took to world record-breaking in
2004 after being inspired by a record-setting rally
driver in Kenya. What began as a hobby soon escalated
into an active publicity pursuit. Today, he promotes the
work of social and environmental causes. For these
purposes, the most fitting game plans are chosen; then
world titles are attempted and frequently created.
Wall Street Journal:
Shaking On It in Times Square
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Behind every world record attempt is the expertise of professionals in their field.
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Greatest height to drop gambling machines: 296
This is the story behind my world record for the Greatest height to drop gambling machines.
I will admit this was such an unexpected thing
for someone to do. Certainly in my life, I've never known anyone to
dream up a similar stunt. In this case, I did it for a charity in whose
work I believed. That, as far as I was concerned, warranted a very
strong social message. Not sure what you think, although I am convinced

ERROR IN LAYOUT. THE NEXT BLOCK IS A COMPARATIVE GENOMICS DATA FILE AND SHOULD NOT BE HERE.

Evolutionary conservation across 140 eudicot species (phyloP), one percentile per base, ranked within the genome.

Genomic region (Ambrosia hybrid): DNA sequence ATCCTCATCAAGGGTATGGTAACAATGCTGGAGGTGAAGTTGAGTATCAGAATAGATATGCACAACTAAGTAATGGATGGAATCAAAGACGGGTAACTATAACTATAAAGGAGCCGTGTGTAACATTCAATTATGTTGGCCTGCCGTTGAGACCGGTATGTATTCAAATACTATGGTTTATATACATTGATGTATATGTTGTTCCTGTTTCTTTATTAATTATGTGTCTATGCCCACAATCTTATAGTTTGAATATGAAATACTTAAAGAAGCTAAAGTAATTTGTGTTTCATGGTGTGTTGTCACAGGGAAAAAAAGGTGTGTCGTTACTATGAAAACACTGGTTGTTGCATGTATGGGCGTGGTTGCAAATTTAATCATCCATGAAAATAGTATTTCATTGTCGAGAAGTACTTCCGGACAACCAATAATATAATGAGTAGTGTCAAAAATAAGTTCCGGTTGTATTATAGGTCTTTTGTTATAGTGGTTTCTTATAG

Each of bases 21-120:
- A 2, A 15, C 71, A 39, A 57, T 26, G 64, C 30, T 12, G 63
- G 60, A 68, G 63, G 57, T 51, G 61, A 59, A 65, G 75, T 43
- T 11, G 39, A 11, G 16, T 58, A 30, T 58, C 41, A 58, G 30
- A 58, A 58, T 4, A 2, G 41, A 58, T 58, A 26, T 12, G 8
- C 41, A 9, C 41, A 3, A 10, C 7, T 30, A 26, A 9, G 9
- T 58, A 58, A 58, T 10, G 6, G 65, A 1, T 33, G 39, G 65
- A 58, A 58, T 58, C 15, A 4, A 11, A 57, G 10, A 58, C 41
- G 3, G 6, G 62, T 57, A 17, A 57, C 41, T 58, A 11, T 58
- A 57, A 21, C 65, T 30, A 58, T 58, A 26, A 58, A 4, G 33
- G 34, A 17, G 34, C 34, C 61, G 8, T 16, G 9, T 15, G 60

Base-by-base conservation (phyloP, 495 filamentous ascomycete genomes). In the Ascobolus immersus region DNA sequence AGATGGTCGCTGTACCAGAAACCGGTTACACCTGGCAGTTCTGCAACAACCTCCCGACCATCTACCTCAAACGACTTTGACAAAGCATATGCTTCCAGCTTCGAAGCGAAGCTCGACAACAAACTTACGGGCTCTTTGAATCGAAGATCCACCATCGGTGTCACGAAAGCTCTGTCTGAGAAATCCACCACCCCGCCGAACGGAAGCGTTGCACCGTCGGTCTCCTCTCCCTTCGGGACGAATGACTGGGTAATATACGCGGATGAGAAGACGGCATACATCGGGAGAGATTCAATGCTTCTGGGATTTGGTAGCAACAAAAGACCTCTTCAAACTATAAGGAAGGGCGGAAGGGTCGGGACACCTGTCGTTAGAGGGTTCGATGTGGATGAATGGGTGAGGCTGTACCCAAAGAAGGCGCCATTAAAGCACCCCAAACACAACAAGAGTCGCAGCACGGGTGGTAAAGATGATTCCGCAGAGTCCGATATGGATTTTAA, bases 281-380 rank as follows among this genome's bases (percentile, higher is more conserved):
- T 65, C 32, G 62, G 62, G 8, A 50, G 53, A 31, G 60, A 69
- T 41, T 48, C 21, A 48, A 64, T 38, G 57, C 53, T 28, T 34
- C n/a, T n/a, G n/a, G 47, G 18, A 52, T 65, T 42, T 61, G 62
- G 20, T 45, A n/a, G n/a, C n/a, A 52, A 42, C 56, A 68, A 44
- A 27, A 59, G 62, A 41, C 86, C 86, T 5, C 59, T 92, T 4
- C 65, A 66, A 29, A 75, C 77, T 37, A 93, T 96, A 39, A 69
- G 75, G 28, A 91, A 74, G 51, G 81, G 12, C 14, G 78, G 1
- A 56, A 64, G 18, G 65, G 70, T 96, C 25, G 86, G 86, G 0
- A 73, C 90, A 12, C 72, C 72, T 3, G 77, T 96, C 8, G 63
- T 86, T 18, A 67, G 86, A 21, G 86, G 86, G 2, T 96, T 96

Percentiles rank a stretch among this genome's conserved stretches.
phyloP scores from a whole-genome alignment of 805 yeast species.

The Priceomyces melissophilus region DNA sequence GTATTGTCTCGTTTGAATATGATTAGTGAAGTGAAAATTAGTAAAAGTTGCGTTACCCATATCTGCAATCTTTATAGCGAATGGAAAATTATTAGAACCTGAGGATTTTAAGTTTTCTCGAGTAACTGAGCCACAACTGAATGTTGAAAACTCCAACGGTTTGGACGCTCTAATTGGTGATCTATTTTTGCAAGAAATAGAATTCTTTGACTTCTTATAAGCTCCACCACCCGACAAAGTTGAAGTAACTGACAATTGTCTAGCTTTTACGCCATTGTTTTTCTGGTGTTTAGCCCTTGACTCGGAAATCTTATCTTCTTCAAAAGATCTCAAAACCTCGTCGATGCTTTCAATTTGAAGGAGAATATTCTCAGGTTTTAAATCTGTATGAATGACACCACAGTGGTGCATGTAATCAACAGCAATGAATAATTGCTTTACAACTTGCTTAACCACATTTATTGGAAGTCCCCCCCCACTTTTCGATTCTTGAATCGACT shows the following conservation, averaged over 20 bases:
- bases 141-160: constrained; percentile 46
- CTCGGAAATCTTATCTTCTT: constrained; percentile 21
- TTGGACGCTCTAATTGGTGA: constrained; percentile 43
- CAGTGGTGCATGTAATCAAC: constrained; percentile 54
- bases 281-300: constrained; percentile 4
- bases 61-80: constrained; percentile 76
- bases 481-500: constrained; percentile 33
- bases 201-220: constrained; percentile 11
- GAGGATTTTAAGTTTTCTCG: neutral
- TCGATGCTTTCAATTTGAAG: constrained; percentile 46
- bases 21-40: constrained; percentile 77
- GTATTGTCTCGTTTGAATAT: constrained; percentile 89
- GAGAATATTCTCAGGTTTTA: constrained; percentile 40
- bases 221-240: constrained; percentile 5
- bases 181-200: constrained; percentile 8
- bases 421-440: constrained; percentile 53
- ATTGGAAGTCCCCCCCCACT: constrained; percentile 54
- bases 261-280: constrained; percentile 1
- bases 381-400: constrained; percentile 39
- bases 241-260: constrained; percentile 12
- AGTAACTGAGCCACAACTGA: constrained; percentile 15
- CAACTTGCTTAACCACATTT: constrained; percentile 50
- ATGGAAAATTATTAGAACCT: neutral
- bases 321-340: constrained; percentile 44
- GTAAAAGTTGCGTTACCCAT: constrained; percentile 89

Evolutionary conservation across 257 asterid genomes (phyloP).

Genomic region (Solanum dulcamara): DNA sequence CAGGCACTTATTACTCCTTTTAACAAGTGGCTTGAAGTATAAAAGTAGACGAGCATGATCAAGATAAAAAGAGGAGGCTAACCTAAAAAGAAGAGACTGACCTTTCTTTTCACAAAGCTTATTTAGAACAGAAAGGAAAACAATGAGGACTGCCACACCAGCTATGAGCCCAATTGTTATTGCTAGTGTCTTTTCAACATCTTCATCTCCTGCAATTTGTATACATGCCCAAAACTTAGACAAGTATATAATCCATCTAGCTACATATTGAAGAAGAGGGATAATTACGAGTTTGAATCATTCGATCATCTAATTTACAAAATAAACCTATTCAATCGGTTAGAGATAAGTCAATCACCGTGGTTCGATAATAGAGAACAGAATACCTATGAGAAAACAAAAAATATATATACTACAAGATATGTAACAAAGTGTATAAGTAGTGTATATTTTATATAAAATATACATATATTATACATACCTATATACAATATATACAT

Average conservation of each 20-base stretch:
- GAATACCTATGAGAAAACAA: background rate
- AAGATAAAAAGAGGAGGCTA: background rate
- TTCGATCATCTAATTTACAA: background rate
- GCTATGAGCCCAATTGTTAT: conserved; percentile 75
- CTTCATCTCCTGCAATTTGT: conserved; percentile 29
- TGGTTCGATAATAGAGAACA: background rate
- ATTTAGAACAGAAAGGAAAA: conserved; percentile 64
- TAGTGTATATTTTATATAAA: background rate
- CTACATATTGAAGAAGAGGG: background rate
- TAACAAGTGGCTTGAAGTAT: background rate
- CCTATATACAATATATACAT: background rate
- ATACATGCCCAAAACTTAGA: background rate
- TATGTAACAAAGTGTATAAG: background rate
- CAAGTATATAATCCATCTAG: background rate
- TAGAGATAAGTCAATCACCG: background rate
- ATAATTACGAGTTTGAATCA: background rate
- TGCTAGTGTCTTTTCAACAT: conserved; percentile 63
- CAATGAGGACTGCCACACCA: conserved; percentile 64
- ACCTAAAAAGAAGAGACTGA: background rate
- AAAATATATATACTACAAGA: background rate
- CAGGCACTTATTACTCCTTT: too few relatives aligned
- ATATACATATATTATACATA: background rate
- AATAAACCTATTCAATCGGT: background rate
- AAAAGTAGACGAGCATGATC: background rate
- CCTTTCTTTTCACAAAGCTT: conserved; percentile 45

this world record produced a sufficiently blatant statement. And I'm as
proud as can be.
It all began when I ran my finger down a randomly
opened page in a telephone directory. I called the organisation and
asked if they wanted a world record. Normally, I'm sure, the recipient
of such a call would not wish to deal with the caller. In this case,
however, I was greeted by a warm lady who was very eager to progress
the idea. I couldn't believe my luck – my phone book had produced a
The planning really started when the charity
agreed to proceed. I had to come up with a strategy that would do their
cause justice. We brainstormed and questioned others for weeks until we
settled on my lodging an enquiry for the world record we ended up
breaking. At that early stage, though, nobody was to know what to
expect as the outcome. With caution, we advanced plans on the
understanding that no concrete arrangements could be made until I had
secured the world record details with the world record authority.
Before I'd heard back from the world record
system, we began putting a programme in place. It would be